>> MARIA PAZ CANALES: Just in complement to what Bruna mentions. I'm Maria Paz Canales, cofacilitator. I'm an MAG member, I will keep engaged in the BPF work for the next year. It is not also only about the topics that you want to ask to maybe propose working on in the next iteration of the BPF, but also to hear more about you, about what kind of methodologies work are better for you in terms of reach out. Because we know that this is time‑consuming, but we really want to have more active participation of everyone that is interested in this topic.
In order to better reflect the wonderful job that you are doing in each one of your ‑‑ from each one of your places. So both are very welcome in terms of even if this imply a little bit of criticism of how we work in the last time. Everything is welcome. It will help us to improve for the next year. This is for you. You are the BPF. So we need the community to be alive and participating. Thank you.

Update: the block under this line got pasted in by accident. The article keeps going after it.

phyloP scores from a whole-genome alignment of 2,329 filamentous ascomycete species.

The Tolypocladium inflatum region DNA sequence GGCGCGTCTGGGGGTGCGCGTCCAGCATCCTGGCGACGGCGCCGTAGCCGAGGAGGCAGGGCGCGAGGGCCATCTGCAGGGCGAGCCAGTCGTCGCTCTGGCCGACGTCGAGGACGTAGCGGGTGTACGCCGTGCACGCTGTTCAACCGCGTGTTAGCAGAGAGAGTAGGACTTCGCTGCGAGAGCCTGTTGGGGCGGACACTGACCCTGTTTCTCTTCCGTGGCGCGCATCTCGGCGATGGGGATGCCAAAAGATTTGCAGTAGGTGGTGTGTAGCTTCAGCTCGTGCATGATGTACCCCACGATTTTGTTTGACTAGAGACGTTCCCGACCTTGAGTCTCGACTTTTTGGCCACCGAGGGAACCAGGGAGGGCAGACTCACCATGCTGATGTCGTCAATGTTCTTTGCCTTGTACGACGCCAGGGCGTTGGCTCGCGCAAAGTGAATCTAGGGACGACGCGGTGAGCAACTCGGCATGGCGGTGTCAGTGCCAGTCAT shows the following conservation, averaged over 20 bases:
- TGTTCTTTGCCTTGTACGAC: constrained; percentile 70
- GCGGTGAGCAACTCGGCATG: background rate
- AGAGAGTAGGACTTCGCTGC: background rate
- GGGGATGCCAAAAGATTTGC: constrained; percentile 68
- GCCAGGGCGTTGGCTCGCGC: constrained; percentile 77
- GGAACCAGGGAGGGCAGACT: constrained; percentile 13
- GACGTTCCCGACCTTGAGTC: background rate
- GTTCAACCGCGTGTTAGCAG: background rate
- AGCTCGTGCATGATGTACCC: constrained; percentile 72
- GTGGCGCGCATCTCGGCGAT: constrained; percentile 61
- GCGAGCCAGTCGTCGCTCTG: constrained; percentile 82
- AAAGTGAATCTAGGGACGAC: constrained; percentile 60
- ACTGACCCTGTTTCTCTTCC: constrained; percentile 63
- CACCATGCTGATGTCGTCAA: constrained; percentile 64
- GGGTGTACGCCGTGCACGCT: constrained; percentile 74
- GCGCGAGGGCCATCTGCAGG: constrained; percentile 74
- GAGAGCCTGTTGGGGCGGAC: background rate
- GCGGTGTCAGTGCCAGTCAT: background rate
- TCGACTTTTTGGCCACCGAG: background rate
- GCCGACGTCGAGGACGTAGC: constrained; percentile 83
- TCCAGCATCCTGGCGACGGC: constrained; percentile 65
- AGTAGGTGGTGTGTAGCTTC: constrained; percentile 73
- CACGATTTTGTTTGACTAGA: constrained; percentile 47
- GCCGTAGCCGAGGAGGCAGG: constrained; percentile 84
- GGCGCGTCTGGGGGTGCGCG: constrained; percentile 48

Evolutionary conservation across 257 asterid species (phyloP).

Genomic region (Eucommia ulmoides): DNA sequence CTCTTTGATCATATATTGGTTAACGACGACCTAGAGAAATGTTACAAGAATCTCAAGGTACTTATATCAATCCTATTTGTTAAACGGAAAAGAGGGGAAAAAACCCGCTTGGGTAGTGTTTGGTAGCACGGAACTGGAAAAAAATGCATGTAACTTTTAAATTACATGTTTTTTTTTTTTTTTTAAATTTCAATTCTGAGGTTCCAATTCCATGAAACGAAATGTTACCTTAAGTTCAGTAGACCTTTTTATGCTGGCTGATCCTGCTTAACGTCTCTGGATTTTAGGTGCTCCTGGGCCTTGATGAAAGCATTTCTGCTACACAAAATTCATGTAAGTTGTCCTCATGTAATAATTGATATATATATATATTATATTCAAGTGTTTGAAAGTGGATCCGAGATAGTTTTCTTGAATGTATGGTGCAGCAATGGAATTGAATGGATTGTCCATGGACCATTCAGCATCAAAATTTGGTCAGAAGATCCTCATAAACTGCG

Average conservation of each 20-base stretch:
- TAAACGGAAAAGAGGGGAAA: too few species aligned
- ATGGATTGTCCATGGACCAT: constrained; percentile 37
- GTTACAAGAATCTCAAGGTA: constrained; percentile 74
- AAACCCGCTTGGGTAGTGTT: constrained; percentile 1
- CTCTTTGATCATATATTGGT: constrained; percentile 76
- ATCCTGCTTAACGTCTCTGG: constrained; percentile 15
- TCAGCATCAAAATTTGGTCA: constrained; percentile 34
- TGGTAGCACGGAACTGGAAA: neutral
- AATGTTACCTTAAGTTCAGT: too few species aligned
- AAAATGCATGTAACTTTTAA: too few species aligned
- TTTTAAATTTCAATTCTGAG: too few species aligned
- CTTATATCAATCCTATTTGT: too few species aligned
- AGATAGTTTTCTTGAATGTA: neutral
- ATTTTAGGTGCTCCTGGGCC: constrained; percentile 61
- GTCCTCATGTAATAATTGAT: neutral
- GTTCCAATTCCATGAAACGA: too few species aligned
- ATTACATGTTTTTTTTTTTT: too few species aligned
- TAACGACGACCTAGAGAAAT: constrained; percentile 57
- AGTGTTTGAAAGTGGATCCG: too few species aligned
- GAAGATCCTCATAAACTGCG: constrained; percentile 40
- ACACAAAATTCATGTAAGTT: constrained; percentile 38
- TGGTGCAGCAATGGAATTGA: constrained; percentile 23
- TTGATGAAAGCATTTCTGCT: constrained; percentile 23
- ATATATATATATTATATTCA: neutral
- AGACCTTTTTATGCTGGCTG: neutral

>> AUDIENCE: Hello, everyone. My name is Debra. I'm from Brazil. I work at the institute for technology and society. I think to give my input, not even five, a fourth dimension in access. Meaning, first we're talking about infrastructural access, then we're talking about access to Internet in itself. Then we're talking about what content is there, and how can we actually have the skills to access that content. But how about if you go through the maybe layers, you get there, you have cyberbullying and digital online violence and you cannot actually continue to use that online space. So I think maybe this could be a topic or a series of topics that we could address, specifically on gender violence online. Just my two cents on the topic. Thank you.